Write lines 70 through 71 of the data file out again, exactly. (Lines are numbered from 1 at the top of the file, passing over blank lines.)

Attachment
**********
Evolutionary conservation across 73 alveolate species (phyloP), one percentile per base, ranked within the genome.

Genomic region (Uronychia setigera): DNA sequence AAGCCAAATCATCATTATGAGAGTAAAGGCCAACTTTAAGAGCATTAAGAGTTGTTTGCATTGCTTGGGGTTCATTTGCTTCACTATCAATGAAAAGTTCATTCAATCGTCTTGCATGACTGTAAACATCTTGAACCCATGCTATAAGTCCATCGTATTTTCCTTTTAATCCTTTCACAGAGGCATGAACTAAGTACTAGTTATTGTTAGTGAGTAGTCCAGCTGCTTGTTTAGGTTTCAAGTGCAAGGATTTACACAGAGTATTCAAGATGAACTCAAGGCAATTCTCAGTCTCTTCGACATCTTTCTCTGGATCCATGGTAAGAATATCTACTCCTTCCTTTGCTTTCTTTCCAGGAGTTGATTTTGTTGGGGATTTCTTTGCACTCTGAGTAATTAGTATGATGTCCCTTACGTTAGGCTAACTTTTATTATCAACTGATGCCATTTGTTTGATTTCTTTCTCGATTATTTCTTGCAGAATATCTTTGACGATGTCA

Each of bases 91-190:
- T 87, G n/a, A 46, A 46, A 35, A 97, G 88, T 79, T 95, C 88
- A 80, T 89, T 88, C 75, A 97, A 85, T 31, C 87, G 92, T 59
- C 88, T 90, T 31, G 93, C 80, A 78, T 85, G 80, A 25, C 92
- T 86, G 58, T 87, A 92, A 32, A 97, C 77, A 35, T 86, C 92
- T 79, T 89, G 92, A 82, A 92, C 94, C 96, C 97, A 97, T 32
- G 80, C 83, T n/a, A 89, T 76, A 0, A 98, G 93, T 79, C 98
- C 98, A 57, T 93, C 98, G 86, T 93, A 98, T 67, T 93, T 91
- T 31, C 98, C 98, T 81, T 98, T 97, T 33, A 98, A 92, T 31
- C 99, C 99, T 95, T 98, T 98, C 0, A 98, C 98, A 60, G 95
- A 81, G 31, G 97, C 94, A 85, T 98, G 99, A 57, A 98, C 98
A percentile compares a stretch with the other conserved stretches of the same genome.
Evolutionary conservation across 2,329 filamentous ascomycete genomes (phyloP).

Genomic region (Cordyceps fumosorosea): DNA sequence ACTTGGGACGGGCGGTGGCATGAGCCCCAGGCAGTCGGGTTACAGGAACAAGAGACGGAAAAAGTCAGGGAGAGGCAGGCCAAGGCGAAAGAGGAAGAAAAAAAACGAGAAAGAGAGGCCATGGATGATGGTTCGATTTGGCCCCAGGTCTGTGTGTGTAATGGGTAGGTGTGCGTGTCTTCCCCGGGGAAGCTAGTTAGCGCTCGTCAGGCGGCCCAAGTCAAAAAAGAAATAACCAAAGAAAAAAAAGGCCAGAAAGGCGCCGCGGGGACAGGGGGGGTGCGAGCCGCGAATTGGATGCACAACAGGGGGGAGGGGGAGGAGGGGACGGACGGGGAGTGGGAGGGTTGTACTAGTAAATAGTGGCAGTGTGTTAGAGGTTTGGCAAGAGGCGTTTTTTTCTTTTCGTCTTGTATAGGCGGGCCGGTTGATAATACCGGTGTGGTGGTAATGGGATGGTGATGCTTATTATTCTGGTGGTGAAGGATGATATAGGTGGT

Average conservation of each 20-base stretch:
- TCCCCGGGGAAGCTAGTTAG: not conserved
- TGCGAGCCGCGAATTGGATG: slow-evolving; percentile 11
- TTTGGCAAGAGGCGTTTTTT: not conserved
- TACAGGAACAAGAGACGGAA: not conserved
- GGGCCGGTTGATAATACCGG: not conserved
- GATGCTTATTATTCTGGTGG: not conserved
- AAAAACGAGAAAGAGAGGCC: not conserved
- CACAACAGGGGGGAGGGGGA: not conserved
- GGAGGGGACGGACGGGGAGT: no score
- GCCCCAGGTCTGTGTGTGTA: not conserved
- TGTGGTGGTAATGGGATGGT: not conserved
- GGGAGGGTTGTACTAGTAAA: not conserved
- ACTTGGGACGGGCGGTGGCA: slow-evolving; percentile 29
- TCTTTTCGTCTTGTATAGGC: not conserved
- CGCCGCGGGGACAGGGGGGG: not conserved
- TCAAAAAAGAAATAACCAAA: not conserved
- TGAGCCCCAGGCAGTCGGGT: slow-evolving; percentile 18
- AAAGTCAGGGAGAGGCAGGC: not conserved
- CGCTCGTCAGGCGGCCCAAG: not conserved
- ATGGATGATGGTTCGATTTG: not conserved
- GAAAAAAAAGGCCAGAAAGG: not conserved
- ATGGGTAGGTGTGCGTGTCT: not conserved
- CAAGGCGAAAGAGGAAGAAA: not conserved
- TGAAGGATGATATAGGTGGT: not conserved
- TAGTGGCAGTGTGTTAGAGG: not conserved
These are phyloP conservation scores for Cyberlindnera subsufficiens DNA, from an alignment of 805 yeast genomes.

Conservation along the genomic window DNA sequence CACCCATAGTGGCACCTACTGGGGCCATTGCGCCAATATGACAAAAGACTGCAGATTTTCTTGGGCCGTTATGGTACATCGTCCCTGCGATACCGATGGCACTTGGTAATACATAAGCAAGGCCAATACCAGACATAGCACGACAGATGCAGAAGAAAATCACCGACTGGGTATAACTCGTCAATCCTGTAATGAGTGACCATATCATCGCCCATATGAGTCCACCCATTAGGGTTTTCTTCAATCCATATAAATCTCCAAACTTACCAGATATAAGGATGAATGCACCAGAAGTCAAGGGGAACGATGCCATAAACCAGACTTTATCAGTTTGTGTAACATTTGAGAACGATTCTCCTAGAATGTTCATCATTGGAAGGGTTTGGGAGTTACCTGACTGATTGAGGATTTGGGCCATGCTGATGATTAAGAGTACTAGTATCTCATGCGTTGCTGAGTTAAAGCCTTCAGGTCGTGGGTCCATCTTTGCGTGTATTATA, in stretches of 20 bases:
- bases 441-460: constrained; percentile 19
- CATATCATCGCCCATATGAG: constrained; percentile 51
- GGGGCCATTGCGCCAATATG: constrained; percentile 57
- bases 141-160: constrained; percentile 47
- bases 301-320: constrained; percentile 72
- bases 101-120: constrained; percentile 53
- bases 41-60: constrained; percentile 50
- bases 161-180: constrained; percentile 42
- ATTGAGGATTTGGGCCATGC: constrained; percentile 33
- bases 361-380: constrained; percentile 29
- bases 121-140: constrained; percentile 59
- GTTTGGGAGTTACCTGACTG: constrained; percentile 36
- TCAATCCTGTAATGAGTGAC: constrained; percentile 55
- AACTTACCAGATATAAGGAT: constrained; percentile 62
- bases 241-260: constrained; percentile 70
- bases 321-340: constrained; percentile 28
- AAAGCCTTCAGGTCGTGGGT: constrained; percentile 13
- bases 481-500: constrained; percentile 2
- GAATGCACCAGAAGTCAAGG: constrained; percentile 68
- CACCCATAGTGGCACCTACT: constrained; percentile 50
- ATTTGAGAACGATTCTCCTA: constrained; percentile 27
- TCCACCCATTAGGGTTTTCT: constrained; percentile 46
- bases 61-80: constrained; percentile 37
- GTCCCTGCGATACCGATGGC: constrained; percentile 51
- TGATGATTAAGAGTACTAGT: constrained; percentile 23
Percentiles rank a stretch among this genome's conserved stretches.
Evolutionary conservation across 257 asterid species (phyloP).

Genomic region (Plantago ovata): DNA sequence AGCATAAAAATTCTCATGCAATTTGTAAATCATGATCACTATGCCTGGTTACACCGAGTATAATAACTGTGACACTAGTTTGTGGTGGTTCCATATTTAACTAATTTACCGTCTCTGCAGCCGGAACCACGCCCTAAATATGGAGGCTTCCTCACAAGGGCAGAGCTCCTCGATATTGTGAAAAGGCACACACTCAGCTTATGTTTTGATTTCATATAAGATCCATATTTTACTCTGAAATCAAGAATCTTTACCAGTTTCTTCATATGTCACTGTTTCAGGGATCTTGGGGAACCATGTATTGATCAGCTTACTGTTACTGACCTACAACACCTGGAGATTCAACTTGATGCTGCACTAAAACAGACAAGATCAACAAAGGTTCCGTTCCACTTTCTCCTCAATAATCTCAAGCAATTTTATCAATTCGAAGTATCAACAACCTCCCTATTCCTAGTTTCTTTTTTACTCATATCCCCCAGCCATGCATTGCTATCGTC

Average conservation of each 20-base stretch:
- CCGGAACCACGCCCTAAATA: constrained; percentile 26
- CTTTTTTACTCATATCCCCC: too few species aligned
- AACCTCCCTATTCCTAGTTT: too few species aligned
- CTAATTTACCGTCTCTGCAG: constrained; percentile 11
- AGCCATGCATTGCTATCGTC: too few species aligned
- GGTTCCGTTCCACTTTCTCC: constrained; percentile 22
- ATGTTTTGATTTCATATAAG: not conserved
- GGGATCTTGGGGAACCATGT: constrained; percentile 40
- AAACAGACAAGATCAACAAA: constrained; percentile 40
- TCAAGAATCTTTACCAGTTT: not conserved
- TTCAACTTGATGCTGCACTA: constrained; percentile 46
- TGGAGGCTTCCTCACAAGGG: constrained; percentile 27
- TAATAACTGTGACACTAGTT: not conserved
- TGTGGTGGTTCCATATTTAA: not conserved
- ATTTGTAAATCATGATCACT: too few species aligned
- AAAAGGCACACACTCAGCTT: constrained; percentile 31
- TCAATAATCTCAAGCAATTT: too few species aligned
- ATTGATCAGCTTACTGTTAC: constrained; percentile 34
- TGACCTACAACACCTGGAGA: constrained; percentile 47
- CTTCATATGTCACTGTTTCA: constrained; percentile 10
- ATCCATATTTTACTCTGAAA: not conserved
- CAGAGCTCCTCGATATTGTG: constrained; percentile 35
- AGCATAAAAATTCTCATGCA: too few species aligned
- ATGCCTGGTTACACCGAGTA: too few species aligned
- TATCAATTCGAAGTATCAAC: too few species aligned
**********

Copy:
Percentiles rank a stretch among this genome's conserved stretches.
Evolutionary conservation across 257 asterid species (phyloP).